From citizen to subject in cyberspace

Vili Lehdonvirta’s Cloud Empires is a terrific book. As the title suggests (and the fashionably chatty subtitle spells out just in case), the subject is the political power of large/gatekeeper digital platforms and specifically how in their essential rule-making capacity they are steadily taking on more activities of the state – but doing so without a public service motive (profit instead) and without accountability: “The internet was supposed to free us from powerful institutions. … Then they delivered something different – something that looks a lot like government again, except that this itme we didn’t get to vote.”

The book starts with the origins of the internet and digital platforms, including the early libertarian hopes. The first section concerns platforms as economic institutions. One focus is the operation of online labour markets, including mTurk, but also using oWork/Upworker as a case study; the platform become increasingly internally regulated as it grew, among other things setting a minimum wage – of $3 an hour, reflecting the globalisation of online labour. Another chapter concerns privacy, and its complete erosion as platforms increasingly grappled with the need to enforce social order online at massive scale.

The theme through this first section is the transition from libertarian optimism about the absence of control to a non-territorial but nevertheless tightly regulated series of platform domains, with platforms setting their own rules within their own jurisdictions – with the only accountability being people’s ability to leave. You might put it that Albert Hirschman’s ‘exit’ is the only option as neither voice not loyalty have any traction, and even that is limited by the power of network effects. Exit would have to be collective to be effective.

The second section concerns the political power of the platforms. It starts with a wonderfully astute chapter on crypto-currencies, making the point (it has always seemed clear to me but seemingly not to others) that these are not ‘trustless’ but simply relocate trust. And yet many or most are inherently untrustworthy (to use Onora O’Neill’s framing). “The crypto elite who run these organisations are, if anything, less accountable to people than conventional financial and regulatory elites.” The founders may be entirely sincere and nice, and they may even seem to give their communities voice, but in writing the take-it-or-leave-it code, they impose dictatorship. (And have clearly read none of the vast literature on incomplete contracts….) Other authors such as Lawrence Lessig have drawn the comparison between code and law, but I found the social science perspective here very helpful.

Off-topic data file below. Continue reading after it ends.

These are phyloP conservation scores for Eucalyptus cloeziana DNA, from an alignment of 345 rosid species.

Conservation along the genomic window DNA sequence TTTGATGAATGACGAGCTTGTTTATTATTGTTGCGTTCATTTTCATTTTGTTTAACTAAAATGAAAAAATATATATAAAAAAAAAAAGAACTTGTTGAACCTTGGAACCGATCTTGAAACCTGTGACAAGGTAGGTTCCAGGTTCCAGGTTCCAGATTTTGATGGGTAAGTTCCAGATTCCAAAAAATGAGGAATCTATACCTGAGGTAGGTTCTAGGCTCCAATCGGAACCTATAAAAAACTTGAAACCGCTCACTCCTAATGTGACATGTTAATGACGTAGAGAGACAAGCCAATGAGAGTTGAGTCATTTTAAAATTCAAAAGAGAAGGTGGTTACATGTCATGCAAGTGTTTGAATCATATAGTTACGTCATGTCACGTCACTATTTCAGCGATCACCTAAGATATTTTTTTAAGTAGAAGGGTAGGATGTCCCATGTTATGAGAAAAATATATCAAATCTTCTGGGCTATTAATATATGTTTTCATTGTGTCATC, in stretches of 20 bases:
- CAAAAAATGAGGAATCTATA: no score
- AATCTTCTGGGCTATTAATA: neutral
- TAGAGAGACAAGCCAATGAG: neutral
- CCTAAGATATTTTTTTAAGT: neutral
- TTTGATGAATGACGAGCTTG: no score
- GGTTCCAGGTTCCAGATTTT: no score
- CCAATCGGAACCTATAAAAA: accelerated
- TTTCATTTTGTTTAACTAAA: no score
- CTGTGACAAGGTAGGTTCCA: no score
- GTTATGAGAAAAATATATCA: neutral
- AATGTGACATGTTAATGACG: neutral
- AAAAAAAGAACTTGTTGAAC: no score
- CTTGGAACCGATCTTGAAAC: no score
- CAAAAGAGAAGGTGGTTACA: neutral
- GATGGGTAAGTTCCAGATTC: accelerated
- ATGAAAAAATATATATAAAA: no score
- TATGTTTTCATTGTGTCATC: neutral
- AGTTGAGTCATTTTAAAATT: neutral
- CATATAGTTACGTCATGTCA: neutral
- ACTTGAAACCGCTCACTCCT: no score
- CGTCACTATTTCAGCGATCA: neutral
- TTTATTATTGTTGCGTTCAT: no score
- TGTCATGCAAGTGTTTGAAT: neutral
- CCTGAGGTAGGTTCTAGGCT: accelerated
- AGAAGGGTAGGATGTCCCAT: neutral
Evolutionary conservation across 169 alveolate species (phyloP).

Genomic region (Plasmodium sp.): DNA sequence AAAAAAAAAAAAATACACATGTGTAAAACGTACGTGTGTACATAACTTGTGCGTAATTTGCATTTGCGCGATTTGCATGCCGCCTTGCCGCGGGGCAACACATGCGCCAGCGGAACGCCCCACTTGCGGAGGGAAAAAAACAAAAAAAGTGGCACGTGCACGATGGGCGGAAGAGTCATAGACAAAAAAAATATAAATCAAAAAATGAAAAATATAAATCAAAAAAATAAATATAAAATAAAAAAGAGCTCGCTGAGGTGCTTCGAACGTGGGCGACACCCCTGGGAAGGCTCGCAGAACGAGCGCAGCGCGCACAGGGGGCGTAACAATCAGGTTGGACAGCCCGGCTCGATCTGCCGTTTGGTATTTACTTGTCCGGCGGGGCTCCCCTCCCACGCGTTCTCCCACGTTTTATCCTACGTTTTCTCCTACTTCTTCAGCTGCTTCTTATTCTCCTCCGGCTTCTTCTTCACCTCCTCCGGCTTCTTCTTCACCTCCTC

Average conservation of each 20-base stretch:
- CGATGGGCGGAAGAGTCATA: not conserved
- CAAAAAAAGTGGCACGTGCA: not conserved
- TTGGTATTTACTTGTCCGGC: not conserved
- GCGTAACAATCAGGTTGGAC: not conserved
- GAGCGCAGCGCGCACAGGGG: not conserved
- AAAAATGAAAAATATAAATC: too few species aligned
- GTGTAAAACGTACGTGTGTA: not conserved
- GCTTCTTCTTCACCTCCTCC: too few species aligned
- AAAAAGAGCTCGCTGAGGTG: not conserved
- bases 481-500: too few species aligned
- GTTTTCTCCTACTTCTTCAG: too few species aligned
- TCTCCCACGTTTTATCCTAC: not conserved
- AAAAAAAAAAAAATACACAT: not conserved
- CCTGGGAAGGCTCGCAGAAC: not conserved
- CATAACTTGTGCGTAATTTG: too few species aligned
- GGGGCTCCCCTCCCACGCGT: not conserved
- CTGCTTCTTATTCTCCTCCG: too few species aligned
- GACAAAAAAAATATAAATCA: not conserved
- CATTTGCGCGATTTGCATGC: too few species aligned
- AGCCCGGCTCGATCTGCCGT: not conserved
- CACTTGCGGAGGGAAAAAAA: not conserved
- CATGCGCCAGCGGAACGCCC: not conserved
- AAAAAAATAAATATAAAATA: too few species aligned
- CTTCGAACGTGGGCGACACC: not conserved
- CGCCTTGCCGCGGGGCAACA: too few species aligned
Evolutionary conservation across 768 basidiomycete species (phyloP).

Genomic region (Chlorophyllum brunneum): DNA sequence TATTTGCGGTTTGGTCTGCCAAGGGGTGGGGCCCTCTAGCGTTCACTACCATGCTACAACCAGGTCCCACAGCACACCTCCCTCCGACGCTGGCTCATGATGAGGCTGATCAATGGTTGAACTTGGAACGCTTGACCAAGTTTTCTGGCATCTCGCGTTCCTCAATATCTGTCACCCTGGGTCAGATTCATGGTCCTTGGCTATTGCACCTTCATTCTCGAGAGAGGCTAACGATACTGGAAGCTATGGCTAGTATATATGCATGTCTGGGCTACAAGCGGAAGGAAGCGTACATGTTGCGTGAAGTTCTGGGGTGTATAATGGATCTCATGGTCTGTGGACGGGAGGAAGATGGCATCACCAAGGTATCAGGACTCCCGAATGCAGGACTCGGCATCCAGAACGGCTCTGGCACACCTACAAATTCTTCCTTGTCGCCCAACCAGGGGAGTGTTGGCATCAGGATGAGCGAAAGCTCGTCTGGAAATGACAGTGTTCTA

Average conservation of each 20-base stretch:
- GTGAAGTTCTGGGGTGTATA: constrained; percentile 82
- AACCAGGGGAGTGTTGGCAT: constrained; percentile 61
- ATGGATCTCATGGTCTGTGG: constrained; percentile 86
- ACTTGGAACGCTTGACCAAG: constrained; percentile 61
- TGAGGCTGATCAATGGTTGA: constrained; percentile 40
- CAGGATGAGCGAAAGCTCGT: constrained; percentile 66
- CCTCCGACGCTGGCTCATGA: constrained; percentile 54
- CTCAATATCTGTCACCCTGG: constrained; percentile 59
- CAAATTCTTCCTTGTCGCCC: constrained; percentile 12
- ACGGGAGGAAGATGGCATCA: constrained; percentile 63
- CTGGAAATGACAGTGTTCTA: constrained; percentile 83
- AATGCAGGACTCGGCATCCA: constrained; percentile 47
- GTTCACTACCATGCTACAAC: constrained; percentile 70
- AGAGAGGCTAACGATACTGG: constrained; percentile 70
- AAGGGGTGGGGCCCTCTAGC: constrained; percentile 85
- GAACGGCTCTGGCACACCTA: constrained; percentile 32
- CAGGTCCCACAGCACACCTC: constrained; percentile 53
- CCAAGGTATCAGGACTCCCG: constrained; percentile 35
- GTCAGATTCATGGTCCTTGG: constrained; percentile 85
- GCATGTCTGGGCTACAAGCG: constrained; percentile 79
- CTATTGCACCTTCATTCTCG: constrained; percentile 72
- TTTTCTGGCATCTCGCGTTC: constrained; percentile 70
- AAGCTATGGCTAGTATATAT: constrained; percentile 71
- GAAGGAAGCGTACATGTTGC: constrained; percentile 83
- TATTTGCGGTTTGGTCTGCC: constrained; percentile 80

Another chapter considers the way the platforms have undermined the traditional public institutions providing health care and education. Neither platforms nor gig workers have an incentive to invest in training or a long-term relationship, and in the US at least that casualised workforce has to rely on GoFundMe campaigns to cover medical bills. “Internet empires are undermining industrial society’s mechanisms of building and maintaining human capital.” What will the essential social safety net look like in the platform economy?

The concluding chapter pulls the threads together in the argument that platforms are usurping the traditional nation state. “Silicon Valley technologists reinvented the economy only in the sense that through trial and error they rediscovered much of what states already knew. Instead of revolutionizing our social order, they reimplemented it with computer code.” Algorithms are bureaucracy. (And indeed, a lot of traditional statecraft depended on technology – including classifying and collecting data, monitoring behaviour). The book argues that states simply gave up some of their former territory of control through outsourcing, ir ceasing to collect data in house. In addition, the digital platforms have advantages – they are fast and efficient, and in (narrow) ways provide a great service.

So what to do about it? The book makes the case for an online bourgeois revolution to develop collective action power that will make digital platforms accountable. I must say that the prior chapters don’t give me any optimism that might provide effective. My prescription would be for democratic states to regain the lost territory through a combination of rule-making over online activity and improved efficiency of traditional bureaucratic states. Though I’m not too optimistic about that either.